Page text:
There are many situations of interest in which data are contaminated by the environment. Often this contamination is understood, and by monitoring the environment it is possible to ``clean up" or ``reduce" the data, by subtracting the effects of the environment from the signal or signals of interest. In the case of the data stream from an interferometric gravitational radiation detector, the signal of interest is the differential displacement of suspended test masses. This displacement arises from gravitational waves but also has contributions arising from other contaminating sources, such as the shaking of the optical tables (seismic noise) and forces due to ambient environmental magnetic fields. The key point is that the gravitational waves are not correlated with any of these environmental artifacts.

The method implemented here works by estimating the linear transfer
function between the IFO_DMRO channel and specified environmental
channels on the basis of the correlations over a certain bandwidth in
Fourier space. The method is explained in detail in the paper
`*Automatic cross-talk removal from multi-channel data*'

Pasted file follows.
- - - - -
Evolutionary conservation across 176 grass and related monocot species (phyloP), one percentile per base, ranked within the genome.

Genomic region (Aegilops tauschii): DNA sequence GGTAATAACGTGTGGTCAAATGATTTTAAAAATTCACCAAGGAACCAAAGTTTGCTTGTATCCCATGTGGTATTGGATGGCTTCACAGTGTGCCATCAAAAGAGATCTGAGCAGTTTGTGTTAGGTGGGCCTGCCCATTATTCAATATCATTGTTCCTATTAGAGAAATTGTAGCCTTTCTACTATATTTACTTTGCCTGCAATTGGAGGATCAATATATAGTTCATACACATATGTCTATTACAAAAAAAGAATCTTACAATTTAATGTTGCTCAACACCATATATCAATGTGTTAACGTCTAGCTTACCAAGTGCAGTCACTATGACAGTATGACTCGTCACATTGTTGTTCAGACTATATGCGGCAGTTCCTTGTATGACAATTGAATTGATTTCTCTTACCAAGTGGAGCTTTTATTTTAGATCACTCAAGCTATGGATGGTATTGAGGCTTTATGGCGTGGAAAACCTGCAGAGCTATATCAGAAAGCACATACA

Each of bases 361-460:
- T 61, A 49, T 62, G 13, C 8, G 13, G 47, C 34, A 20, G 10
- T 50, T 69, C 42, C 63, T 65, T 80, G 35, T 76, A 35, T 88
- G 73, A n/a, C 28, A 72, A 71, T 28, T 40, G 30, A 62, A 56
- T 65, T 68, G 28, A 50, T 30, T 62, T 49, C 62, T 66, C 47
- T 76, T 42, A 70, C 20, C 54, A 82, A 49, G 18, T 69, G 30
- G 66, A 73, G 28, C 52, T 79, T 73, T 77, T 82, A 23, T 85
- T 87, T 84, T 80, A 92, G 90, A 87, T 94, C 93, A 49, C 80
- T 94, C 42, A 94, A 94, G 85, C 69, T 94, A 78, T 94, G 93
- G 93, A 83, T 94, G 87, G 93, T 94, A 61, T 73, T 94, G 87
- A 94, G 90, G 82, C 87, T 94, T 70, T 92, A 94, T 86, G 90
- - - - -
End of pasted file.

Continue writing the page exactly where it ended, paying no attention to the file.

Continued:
(WISC-MILW-99-TH-04)^{2}Here we will just give a very brief overview to introduce the quantities calculated.

We denote the channel of interest, normally the InterFerOmeter Differential Mode Read-out (IFO_DMRO), by or . The other sampled channels consist of environmental and instrumental monitors which we denote . We assume that all fast channels have been decimated so that all channels are sampled at the same (slow) rate, Hz for the November 1994 40-meter data.

We assume that the contribution of channel to channel is
described by an (unknown!) linear transfer function . The
basic idea of the method is to use the data to estimate the transfer
functions . For the reasons discussed in the paper, we work
with the data in Fourier space. The transfer function is estimated by
averaging over a frequency band, that is a given number of frequency
bins. The number of bins in any band is denoted by in
the cited paper and `correlation_width` in
the programs below. The method assumes that can be well
approximated by a *complex constant* within each frequency band,
in other words that the transfer function
does not vary rapidly over the frequency bandwidth
where is total time of the data section under consideration.
The choices 32, 64 and 128 appear most appropriate for for the
40-meter data.

Within a given band, , the Fourier components of the field may be thought
of as the components of an -dimensional vector,
.
Correlation between two channels (or the auto-correlation of
a channel with itself) may be expressed by the standard inner product
(no summation over ). Our assumption that
is constant over each band means that the `true' channel of interest
(the IFO_DMRO channel with environmental influences subtracted) can
be written

(5.1.27) |

(5.1.28) |

To understand the origin of the `improvement' it is also convenient to
study the best estimate that can be obtained using any given single
environmental channel. Thus we define

(5.1.29) |

(5.1.30) |